Casino Workers Gain Safer Workplaces
by James Parks
Casino workers in Atlantic City, N.J., have voted by overwhelming majorities to join the UAW to gain a better life and increase their political strength. The value of joining the union became clear yesterday when Mayor Scott Evans chose the UAW union hall to sign into law a smoking ban, which includes the city’s casinos.
The casino workers spearheaded a drive to ensure their workplaces are safe by pushing for a city ordinance guaranteeing all city casinos are completely smoke-free. City Council members unanimously supported adding casino workers to a measure banning smoking in public places.
The smoking ban, which will go into effect Oct. 15, was supported by the UAW, the New Jersey Group Against Smoking Pollution, the American Cancer Society and other public health organizations.
Al Welenc, a dealer at the Tropicana, says:
CEOs who don’t have to worry about access to affordable health care opposed the smoking ban in casinos all along. I’m just relieved that when UAW members teamed up with public health advocates, we were able to make a positive change.
Joe Ashton, director of UAW Region 9, which includes New Jersey, adds:
Secondhand smoke is a serious occupational hazard for casino workers. Casino workers in Atlantic City organized to protect their health and improve their workplaces—and we’re glad the City Council listened to them and took the necessary action.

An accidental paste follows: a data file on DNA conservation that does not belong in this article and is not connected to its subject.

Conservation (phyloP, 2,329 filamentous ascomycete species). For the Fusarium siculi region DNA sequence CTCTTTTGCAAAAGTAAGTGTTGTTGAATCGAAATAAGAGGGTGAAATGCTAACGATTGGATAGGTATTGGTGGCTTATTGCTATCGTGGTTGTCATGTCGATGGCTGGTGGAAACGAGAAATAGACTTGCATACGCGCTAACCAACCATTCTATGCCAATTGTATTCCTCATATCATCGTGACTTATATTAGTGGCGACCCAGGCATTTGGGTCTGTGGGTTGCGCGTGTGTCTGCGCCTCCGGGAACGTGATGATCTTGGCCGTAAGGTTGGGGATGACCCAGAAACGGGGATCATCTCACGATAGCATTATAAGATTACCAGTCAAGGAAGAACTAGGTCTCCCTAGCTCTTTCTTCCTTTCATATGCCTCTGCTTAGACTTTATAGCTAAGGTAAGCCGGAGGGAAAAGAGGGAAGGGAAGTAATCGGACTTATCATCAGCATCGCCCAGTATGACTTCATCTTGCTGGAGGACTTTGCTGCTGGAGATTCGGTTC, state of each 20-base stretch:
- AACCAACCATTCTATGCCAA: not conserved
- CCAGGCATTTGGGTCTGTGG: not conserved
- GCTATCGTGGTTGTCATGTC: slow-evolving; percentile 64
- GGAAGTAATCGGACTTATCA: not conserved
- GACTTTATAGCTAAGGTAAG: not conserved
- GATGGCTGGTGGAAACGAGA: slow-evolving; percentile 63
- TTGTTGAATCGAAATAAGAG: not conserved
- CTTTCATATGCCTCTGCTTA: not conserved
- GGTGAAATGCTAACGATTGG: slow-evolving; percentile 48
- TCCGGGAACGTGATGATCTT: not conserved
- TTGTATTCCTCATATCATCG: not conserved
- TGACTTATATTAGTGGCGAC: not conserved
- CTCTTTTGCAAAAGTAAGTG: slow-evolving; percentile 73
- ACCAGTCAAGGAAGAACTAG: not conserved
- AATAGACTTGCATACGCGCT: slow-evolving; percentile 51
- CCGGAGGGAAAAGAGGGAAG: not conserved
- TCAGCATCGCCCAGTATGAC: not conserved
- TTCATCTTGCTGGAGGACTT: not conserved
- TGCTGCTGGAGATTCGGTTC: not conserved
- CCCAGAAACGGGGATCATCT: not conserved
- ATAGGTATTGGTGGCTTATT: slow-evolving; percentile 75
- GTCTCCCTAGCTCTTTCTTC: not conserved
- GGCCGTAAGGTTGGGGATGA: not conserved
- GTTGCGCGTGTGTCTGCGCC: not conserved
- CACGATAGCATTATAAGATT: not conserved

When the Council passed the ban, Terry Shindel, a dealer at Caesars, said the ordinance was overdue:
This is exactly why we joined together to form our union. People have been talking about cleaning up the air on the casino floor for years—but now that we’re working together as a union, we’re getting real action.
Casino workers now hope to use the solidarity and strength they showed to resolve the smoking issue to gain first contracts from the casinos. Despite overwhelming votes by workers at four Atlantic City casinos—Caesars, Tropicana, Bally’s and Trump Plaza—in favor of forming a union, management at the four casinos continue to stall and delay negotiations to avoid granting the nearly 4,000 workers a voice at work.
Bargaining is under way at Caesars and Tropicana; the union at Bally’s has just been certified; and Trump Plaza management still is trying to delay certification before the National Labor Relations Board (NLRB). The labor board last week confirmed a June 2007 election victory at Bally’s and certified the UAW as the union chosen by full- and part-time dealers, keno and simulcast workers. The NLRB ruling upheld the Oct. 18, 2007, decision of Administrative Law Judge David Goldman, who dismissed all of Bally’s objections to the election and found the vote to be valid and binding.
Welenc says it’s time for management to bargain:
We voted. The results are in. We’ve got huge majorities in favor of forming our own unions. It’s long past time for the casinos to meet their responsibilities and bargain with us in good faith so we can reach agreements that help our members and help the industry.
Tags: UAW , Casinos , Voice@work , Scott Evans , Atlantic City , National Labor Relations , NLRB , Caesars , Tropicana , Bally’s
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